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Students among workers getting stiffed as many internships canceled. Here's how they can stay competitive

Key Points
  • A survey from careers platform Yello finds that the majority of college students who had internships canceled were not offered any form of compensation.
  • Career experts say many students will be making a mistake if they leave a gap on their resume rather than list the canceled work offer, which could still be used to their advantage in the summer and fall.
  • Remote internships are not ideal but are among the ways in which the student job market is continuing, with many internships migrating online.
Emotions run high at the Olin College of Engineering "Fauxmencement" for senior students on March 12, 2020, two months early, held because of coronavirus fears in Needham, MA.
John Tlumacki/The Boston Globe via Getty Images

Internships for college students are among the job opportunities hard hit as a result of the COVID-19 pandemic, with many offers abruptly rescinded and no offer of compensation.  

That's according to a new survey from employment platform Yello that finds 64% of student internships that have been canceled did not provide any form of alternative offer. Eleven percent of students said that they have been offered a postponed internship; 7% said they were guaranteed a final round interview next year; and 6% a full-time offer next year, according to the survey conducted by Yello using the SurveyMonkey platform among 913 students across the country conducted April 10–April 15. Overall, a little over one-third of students taking the survey and who indicated they had a summer internship offer said it has since been canceled.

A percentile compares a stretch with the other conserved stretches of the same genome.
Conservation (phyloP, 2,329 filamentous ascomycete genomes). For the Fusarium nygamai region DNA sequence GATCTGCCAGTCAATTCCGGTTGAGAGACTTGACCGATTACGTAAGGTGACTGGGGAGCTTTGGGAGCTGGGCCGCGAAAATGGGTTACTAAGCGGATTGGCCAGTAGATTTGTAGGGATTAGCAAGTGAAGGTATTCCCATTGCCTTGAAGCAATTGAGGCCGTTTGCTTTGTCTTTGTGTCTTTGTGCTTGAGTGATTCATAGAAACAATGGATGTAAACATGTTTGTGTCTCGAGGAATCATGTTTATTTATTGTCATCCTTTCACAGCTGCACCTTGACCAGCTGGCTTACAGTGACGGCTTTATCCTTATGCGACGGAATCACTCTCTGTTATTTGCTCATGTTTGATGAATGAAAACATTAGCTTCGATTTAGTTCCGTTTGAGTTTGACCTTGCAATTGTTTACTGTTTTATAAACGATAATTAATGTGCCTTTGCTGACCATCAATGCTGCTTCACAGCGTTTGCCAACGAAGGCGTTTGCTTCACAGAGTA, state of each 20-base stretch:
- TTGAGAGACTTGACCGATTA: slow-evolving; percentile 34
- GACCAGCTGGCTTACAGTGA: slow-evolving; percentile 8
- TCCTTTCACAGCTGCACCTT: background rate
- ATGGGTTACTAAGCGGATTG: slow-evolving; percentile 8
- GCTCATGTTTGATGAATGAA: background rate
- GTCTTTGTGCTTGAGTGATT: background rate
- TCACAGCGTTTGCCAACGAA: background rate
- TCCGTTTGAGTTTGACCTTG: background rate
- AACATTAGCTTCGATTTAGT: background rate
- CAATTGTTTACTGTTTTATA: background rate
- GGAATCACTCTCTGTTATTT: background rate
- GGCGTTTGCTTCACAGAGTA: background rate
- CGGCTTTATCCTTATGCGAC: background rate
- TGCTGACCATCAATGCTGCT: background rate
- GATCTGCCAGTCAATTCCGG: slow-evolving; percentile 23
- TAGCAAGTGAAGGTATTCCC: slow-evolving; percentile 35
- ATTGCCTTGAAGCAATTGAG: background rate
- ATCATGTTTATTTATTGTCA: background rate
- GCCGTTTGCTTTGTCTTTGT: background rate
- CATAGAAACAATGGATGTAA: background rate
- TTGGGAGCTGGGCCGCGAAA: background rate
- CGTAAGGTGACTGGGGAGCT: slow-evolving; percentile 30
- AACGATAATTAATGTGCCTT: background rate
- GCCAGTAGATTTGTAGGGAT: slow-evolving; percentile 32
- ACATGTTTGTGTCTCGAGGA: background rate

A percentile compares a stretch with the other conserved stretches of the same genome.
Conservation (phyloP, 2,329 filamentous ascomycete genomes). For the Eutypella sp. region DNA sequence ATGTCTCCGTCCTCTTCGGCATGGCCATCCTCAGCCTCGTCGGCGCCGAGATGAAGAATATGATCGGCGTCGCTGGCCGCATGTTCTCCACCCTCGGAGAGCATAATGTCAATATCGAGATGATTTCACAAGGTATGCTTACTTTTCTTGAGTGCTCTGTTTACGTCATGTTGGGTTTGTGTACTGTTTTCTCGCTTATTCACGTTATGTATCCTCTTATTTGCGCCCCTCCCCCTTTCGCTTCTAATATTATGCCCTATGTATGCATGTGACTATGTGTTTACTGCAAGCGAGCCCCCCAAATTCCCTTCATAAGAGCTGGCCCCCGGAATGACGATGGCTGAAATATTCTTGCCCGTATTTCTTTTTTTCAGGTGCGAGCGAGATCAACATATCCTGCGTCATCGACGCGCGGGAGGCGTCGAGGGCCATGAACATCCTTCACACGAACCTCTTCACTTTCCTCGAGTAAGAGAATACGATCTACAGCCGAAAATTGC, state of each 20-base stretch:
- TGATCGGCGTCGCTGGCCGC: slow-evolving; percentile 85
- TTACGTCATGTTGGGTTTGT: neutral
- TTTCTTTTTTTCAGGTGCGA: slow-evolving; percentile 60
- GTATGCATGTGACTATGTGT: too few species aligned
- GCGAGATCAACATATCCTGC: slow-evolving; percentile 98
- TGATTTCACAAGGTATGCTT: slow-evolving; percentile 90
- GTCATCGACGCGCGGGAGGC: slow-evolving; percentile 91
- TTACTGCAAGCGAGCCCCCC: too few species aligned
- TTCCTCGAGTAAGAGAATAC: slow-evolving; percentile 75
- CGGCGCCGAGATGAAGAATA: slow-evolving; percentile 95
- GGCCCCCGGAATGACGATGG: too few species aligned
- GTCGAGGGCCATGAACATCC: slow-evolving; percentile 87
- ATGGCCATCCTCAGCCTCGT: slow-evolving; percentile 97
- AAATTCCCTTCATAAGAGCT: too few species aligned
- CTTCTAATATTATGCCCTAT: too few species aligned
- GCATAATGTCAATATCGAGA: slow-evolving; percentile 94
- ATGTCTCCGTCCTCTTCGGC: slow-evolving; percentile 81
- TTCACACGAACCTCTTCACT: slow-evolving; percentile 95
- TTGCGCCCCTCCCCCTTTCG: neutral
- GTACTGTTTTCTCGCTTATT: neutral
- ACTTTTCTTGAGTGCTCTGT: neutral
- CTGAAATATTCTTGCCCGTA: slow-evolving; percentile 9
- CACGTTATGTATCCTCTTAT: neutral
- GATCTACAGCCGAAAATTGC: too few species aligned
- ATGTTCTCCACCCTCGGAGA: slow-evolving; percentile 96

Zoie Henry, a junior at the University of Missouri, is one of the students who had an internship canceled. Henry had landed a coveted internship for the ABC 7 Chicago investigative unit news team, but all ABC internships were canceled due to coronavirus. Henry remains undeterred.

"Honestly, I'm not disappointed. I'm just honored that I was chosen for the internship," the journalism major said. "I'm staying positive about it because if I got it once, then I can definitely do it again."

Henry is applying to other internships for the upcoming summer. "I'm speaking to a few companies, and I'm hopeful something will work out," Henry said. 

Many students are feeling a bit lost and defeated. Seventy percent of the students said they were disappointed but understood the situation, while 26% said they were upset, according to the Yello survey.

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Jason Weingarten, Yello CEO and co-founder, said the largest group of students saying they were upset came from computer science programs — this doubled the number of business school students who said they were disappointed.

Weingarten said this may be explained by the fact that software engineering internships are usually much more lucrative relative to other internships (as much as $10,000 a month) and candidates often have multiple offers to choose from, making them feel like they may have chosen poorly.

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But Weingarten said tech majors should consider themselves fortunate, as they are still likely to receive internships for the upcoming summer. "Tech companies usually have remote developers in another city or country ... which makes it possible to have a remote internship," he said.

He said based on conversations with employers, the trends revealed by the survey are likely to persist even in a fluid situation, adding that other employers with whom his company works have indicated that they may still need to cancel internships or shift to remote but are holding off for now. 

Interning remotely